The night is dark, the stars are bright,
Our crew are sleeping sound below,
But on the bank, in ruddy light,
The village watchmen’s faces glow.
The old man sits, his wrinkles tell
He has few watches more to keep;
His son, and his son’s son as well,
Crouch by, to guard the strangers’ sleep.
The talk burns up, the fire burns down,
New flame the broken corn-stalks raise,
And naked limbs, lean, lank, and brown,
Are stretched towards a cheerful blaze.
In that cold land from whence we came,
We sat beside our fires erewhile,
But never knew the joy of flame
Like these poor children of the Nile.
With skirts tucked up to belted waist,
They huddle round it, knees to chin,
They seem its warm-breathed power to taste,
They rub its rosy comfort in.
Old Egypt’s oracles are dumb,
Tho’ yonder burns the Sothic star,1
The Sun-god Horus, Ra, and Tum,
By Nilus’ bank, unworshipped are.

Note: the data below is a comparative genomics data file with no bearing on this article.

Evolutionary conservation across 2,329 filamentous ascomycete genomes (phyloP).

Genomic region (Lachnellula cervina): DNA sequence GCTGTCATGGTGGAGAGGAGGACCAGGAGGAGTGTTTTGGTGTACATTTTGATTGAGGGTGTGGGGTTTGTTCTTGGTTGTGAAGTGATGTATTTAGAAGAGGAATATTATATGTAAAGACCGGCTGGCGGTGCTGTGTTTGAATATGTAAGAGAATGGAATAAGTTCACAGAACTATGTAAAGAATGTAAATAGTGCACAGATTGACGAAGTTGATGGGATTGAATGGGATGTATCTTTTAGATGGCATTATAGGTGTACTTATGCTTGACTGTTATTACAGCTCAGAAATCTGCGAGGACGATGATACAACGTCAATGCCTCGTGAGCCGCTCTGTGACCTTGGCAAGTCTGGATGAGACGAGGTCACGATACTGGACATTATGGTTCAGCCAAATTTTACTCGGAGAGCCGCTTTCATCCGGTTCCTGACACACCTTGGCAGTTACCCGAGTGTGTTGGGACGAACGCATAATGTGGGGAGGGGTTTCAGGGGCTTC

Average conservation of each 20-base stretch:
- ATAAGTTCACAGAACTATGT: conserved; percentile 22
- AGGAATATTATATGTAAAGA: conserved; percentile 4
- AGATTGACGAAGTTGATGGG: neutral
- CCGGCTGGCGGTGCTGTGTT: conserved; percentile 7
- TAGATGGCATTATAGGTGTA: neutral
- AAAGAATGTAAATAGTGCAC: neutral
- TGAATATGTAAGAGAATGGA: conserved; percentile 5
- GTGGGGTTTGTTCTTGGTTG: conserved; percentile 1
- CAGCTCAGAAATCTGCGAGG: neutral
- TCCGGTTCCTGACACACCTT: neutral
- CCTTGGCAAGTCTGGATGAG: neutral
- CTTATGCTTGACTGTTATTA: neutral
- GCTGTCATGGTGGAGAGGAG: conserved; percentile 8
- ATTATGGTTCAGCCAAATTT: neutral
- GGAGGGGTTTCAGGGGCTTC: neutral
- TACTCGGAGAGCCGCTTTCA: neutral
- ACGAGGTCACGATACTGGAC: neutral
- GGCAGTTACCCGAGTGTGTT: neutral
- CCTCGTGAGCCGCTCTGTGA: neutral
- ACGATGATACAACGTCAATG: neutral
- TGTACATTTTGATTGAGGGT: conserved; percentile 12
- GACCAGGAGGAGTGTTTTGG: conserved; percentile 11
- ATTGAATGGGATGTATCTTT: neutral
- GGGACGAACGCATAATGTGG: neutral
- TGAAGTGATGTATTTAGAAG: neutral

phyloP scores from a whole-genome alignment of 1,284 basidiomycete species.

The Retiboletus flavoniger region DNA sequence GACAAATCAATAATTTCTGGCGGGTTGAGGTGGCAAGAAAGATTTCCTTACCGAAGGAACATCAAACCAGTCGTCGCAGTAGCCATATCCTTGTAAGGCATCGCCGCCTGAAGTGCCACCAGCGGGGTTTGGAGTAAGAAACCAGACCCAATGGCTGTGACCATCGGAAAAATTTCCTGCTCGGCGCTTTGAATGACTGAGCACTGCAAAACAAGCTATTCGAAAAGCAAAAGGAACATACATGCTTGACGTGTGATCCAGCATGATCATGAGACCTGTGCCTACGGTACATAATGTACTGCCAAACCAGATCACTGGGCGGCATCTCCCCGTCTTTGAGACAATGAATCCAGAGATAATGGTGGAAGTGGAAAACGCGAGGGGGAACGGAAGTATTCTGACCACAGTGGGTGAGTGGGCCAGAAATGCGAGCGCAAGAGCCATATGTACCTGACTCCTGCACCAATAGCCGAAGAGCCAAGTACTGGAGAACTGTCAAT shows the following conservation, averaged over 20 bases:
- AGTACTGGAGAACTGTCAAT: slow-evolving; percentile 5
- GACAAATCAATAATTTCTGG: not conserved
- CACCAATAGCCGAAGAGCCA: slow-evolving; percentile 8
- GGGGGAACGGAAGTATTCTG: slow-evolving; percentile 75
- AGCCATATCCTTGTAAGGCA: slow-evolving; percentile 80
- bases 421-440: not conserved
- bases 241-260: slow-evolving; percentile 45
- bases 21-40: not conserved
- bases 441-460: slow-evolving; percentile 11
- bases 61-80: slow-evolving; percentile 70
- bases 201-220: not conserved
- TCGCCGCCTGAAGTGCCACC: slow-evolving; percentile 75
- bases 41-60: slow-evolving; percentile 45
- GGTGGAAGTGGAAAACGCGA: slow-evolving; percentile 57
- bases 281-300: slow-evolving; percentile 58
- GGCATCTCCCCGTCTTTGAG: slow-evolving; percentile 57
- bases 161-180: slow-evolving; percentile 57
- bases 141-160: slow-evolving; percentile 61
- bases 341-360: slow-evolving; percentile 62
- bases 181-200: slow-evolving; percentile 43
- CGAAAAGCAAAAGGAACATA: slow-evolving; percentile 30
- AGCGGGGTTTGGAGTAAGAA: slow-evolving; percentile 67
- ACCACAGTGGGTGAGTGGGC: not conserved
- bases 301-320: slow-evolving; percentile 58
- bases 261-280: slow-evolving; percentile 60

But this red flower of flame that springs
Is kindred to the rose of morn,
And to these village watchmen brings
The blessing that with day is born.
Unconscious votaries the band
Around their burning altar sit,
And offering make, with careful hand,
And break the fuel, bit by bit.
Then when the mist is white as snow,
In abbas wrapt the watchmen rise;
Beyond the Arabian hills, they know,
The dawn prepares its new surprise.
The cocks are crowing in the plain,
The pigeons fly, the village wakes,
The girls go forth to weed the grain,
The Shadûf-man his bucket takes.
Then to their toil afield they fare,
Our guards,—with ne’er a word of thanks,—
And leave behind their seal of care—
Black ashes on the silent bank.
[1 From the rising of this star, Sirius, the Egyptians calculated their Sothic year of 365¼ days.]
(Idylls and Lyrics of the Nile, p.66)